This is a time vampire! Can’t I use a plugin?

One of the great things about WordPress, (or any CMS for that matter), is that it does the heavy lifting for you. And when you’re writing content, and you want to display data in a table, allowing WordPress to handle the creation of that table with a plugin is a lot less time-consuming than switching to the code editor and manually creating it yourself. So if you’ve read this far, here are some plugins that will help.

Ultimate Tables

Ultimate Tables is a free WordPress plugin that allows you to insert tables into posts, pages, and other custom post types.

Six different styles are available with the plugin. Alternatively, you can define your own class or apply no styling to the table. Tables are configured in the settings area. From here you can define rows and columns, and enter text or HTML into cells. Rows and columns can be reordered by defining their row or column number at the side of the table.

The output of Ultimate Tables looks great. Additional rows of data can be broken up into pages.
Ultimate Tables supports search, filtering, and sorting. Once you have completed your table, you can insert it into your website using a shortcode. The table can also be placed in a widget.

TablePress

TablePress, (formerly known as WP Tables Reloaded), is easy to use and offers more custom options than does Ultimate Tables. In the settings area, you define the table name, description, number of rows, and number of columns. It supports any type of data in cells (even formulas). Rows and columns can be moved, inserted, and duplicated. Cells can also be selected and combined into larger cells. One of the great features of the plugin is the ability to select a cell and then add content using an advanced editor. This allows you to style content and insert images. Table headers and footers can be added too. There is also an option for alternating row colors and enabling row hover highlighting. TablePress features search and sorting functionality and table rows can be divided into pages. Custom CSS can be added via the plugin options page and then called in the settings area for individual tables. However, if you don’t want to add your own CSS, the default design will work as well. With the ability to import and export data using CSV, HTML, and JSON, it is a practical option for anyone who works with data tables on a regular basis.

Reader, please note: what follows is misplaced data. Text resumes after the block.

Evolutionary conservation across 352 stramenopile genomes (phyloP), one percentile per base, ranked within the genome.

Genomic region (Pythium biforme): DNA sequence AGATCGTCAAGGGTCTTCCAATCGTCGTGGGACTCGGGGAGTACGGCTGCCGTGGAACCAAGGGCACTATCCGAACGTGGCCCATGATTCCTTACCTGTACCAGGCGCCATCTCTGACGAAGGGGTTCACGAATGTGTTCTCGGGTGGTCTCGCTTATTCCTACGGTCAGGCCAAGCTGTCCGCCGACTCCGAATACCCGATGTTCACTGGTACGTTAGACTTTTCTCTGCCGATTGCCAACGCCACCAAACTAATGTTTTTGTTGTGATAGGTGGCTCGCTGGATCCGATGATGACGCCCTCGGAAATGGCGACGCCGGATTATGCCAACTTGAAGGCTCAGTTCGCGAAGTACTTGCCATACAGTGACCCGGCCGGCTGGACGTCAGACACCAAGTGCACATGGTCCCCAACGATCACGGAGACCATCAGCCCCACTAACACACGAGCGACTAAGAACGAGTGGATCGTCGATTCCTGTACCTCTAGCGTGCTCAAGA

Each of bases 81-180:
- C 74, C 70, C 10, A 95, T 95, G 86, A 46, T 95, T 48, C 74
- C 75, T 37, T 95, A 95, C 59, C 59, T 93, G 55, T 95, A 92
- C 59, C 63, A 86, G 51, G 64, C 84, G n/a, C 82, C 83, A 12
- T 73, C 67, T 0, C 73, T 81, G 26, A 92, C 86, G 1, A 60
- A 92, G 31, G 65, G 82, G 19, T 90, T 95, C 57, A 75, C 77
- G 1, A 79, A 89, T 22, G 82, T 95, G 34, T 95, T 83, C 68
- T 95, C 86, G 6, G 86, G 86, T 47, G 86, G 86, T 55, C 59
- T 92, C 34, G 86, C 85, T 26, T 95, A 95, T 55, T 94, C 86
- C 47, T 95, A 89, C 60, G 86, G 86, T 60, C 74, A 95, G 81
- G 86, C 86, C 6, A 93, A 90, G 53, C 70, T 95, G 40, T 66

These recommendations should get you started. If you’d like more options, Elegant Themes has compiled a list of WordPress table plugins ranging from simple to advanced, and from free to premium.

I hope you have found this tutorial useful. If you have any questions, please feel free to leave them in the comments. While you’re at it, if you have a favorite table plugin, why not leave it in the comments and I’ll add it to this post.

If You’re Not Watching Genesis Office Hours, You Should Be

Shameless kiss-up: I love Genesis Office Hours. I think it’s one of the best WordPress podcasts out there, not least because it deals with the Genesis framework, which I also love.

What Is Genesis Office Hours?

Genesis Office Hours is a podcast hosted by Carrie Dils, a designer and developer using the Genesis framework. Along with designing and developing sites for cost, she provides a lot of tutorials for Genesis, showing users and other developers and designers how to get Genesis child themes to go beyond their original designs and functionality. On top of that, she hosts Genesis Office Hours, which is a podcast featuring interviews and tips from others in the Genesis community, along with the opportunity for users to ask questions and have them answered by the guest hosts and herself.

Note: I’m not going to get any money for this post, nor have I been featured on the show. I have, however, chatted up Genesis a lot, especially to my students, and I really do believe this is one of the best Genesis podcasts they, and you, could spend your time listening to.